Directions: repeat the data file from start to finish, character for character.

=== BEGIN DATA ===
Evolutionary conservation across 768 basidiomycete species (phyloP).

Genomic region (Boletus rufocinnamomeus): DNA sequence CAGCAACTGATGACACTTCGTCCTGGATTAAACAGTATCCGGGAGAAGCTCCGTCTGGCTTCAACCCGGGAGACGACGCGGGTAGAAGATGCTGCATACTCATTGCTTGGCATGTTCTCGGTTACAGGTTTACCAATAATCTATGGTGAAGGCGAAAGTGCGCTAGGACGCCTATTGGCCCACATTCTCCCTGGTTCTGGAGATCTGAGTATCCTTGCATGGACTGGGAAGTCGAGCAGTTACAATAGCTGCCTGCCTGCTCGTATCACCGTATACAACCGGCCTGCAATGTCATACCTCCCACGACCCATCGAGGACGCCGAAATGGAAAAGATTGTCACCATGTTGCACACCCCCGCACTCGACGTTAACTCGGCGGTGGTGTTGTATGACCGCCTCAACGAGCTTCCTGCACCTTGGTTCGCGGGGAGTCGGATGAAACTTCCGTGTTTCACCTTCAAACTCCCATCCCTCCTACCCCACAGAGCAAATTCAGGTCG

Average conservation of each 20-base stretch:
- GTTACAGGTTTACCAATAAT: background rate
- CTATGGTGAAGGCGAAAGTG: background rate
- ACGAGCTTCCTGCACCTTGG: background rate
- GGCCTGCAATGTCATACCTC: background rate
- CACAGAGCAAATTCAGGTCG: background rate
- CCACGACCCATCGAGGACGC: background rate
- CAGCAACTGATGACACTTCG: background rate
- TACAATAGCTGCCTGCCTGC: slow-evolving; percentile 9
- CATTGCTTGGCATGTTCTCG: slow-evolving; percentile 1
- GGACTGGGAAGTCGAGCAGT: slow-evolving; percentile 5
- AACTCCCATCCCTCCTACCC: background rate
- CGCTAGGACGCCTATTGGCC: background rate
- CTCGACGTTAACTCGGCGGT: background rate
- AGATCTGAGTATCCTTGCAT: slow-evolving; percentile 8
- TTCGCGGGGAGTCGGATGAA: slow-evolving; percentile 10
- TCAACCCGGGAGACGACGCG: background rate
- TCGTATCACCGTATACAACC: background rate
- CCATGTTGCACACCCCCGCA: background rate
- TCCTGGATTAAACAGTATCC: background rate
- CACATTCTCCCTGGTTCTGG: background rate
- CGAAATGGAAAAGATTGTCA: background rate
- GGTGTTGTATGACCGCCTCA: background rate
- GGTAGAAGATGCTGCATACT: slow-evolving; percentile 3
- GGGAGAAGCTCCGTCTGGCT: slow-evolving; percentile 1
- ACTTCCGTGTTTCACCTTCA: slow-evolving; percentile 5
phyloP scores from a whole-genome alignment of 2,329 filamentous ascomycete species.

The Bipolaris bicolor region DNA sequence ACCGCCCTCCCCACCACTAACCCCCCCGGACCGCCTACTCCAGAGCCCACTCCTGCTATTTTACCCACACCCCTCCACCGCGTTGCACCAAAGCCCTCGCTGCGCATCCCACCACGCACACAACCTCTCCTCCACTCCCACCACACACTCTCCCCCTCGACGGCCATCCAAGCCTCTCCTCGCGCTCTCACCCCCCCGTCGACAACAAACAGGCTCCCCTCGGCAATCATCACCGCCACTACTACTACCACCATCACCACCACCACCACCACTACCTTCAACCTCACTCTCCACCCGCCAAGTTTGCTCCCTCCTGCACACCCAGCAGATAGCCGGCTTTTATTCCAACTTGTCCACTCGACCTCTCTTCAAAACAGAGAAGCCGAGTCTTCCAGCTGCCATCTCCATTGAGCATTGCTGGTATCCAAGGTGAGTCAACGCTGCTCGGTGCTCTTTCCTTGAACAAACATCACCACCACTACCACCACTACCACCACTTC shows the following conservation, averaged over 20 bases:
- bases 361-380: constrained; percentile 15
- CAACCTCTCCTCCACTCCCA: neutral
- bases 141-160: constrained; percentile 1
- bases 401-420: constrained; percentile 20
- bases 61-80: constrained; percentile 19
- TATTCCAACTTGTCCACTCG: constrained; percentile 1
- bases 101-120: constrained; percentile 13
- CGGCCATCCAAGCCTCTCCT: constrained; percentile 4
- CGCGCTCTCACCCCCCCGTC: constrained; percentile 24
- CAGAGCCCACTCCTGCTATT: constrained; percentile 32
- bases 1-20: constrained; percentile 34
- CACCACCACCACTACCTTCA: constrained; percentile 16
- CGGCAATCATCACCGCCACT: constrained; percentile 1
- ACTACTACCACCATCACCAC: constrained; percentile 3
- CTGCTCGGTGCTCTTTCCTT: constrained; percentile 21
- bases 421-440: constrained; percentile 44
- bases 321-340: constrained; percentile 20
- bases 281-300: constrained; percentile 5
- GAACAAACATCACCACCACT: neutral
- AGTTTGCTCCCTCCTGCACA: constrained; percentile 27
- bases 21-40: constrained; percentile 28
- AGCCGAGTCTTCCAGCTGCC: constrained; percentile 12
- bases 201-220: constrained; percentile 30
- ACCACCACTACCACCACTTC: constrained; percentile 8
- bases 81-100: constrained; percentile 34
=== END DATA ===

Evolutionary conservation across 768 basidiomycete species (phyloP).

Genomic region (Boletus rufocinnamomeus): DNA sequence CAGCAACTGATGACACTTCGTCCTGGATTAAACAGTATCCGGGAGAAGCTCCGTCTGGCTTCAACCCGGGAGACGACGCGGGTAGAAGATGCTGCATACTCATTGCTTGGCATGTTCTCGGTTACAGGTTTACCAATAATCTATGGTGAAGGCGAAAGTGCGCTAGGACGCCTATTGGCCCACATTCTCCCTGGTTCTGGAGATCTGAGTATCCTTGCATGGACTGGGAAGTCGAGCAGTTACAATAGCTGCCTGCCTGCTCGTATCACCGTATACAACCGGCCTGCAATGTCATACCTCCCACGACCCATCGAGGACGCCGAAATGGAAAAGATTGTCACCATGTTGCACACCCCCGCACTCGACGTTAACTCGGCGGTGGTGTTGTATGACCGCCTCAACGAGCTTCCTGCACCTTGGTTCGCGGGGAGTCGGATGAAACTTCCGTGTTTCACCTTCAAACTCCCATCCCTCCTACCCCACAGAGCAAATTCAGGTCG

Average conservation of each 20-base stretch:
- GTTACAGGTTTACCAATAAT: background rate
- CTATGGTGAAGGCGAAAGTG: background rate
- ACGAGCTTCCTGCACCTTGG: background rate
- GGCCTGCAATGTCATACCTC: background rate
- CACAGAGCAAATTCAGGTCG: background rate
- CCACGACCCATCGAGGACGC: background rate
- CAGCAACTGATGACACTTCG: background rate
- TACAATAGCTGCCTGCCTGC: slow-evolving; percentile 9
- CATTGCTTGGCATGTTCTCG: slow-evolving; percentile 1
- GGACTGGGAAGTCGAGCAGT: slow-evolving; percentile 5
- AACTCCCATCCCTCCTACCC: background rate
- CGCTAGGACGCCTATTGGCC: background rate
- CTCGACGTTAACTCGGCGGT: background rate
- AGATCTGAGTATCCTTGCAT: slow-evolving; percentile 8
- TTCGCGGGGAGTCGGATGAA: slow-evolving; percentile 10
- TCAACCCGGGAGACGACGCG: background rate
- TCGTATCACCGTATACAACC: background rate
- CCATGTTGCACACCCCCGCA: background rate
- TCCTGGATTAAACAGTATCC: background rate
- CACATTCTCCCTGGTTCTGG: background rate
- CGAAATGGAAAAGATTGTCA: background rate
- GGTGTTGTATGACCGCCTCA: background rate
- GGTAGAAGATGCTGCATACT: slow-evolving; percentile 3
- GGGAGAAGCTCCGTCTGGCT: slow-evolving; percentile 1
- ACTTCCGTGTTTCACCTTCA: slow-evolving; percentile 5
phyloP scores from a whole-genome alignment of 2,329 filamentous ascomycete species.

The Bipolaris bicolor region DNA sequence ACCGCCCTCCCCACCACTAACCCCCCCGGACCGCCTACTCCAGAGCCCACTCCTGCTATTTTACCCACACCCCTCCACCGCGTTGCACCAAAGCCCTCGCTGCGCATCCCACCACGCACACAACCTCTCCTCCACTCCCACCACACACTCTCCCCCTCGACGGCCATCCAAGCCTCTCCTCGCGCTCTCACCCCCCCGTCGACAACAAACAGGCTCCCCTCGGCAATCATCACCGCCACTACTACTACCACCATCACCACCACCACCACCACTACCTTCAACCTCACTCTCCACCCGCCAAGTTTGCTCCCTCCTGCACACCCAGCAGATAGCCGGCTTTTATTCCAACTTGTCCACTCGACCTCTCTTCAAAACAGAGAAGCCGAGTCTTCCAGCTGCCATCTCCATTGAGCATTGCTGGTATCCAAGGTGAGTCAACGCTGCTCGGTGCTCTTTCCTTGAACAAACATCACCACCACTACCACCACTACCACCACTTC shows the following conservation, averaged over 20 bases:
- bases 361-380: constrained; percentile 15
- CAACCTCTCCTCCACTCCCA: neutral
- bases 141-160: constrained; percentile 1
- bases 401-420: constrained; percentile 20
- bases 61-80: constrained; percentile 19
- TATTCCAACTTGTCCACTCG: constrained; percentile 1
- bases 101-120: constrained; percentile 13
- CGGCCATCCAAGCCTCTCCT: constrained; percentile 4
- CGCGCTCTCACCCCCCCGTC: constrained; percentile 24
- CAGAGCCCACTCCTGCTATT: constrained; percentile 32
- bases 1-20: constrained; percentile 34
- CACCACCACCACTACCTTCA: constrained; percentile 16
- CGGCAATCATCACCGCCACT: constrained; percentile 1
- ACTACTACCACCATCACCAC: constrained; percentile 3
- CTGCTCGGTGCTCTTTCCTT: constrained; percentile 21
- bases 421-440: constrained; percentile 44
- bases 321-340: constrained; percentile 20
- bases 281-300: constrained; percentile 5
- GAACAAACATCACCACCACT: neutral
- AGTTTGCTCCCTCCTGCACA: constrained; percentile 27
- bases 21-40: constrained; percentile 28
- AGCCGAGTCTTCCAGCTGCC: constrained; percentile 12
- bases 201-220: constrained; percentile 30
- ACCACCACTACCACCACTTC: constrained; percentile 8
- bases 81-100: constrained; percentile 34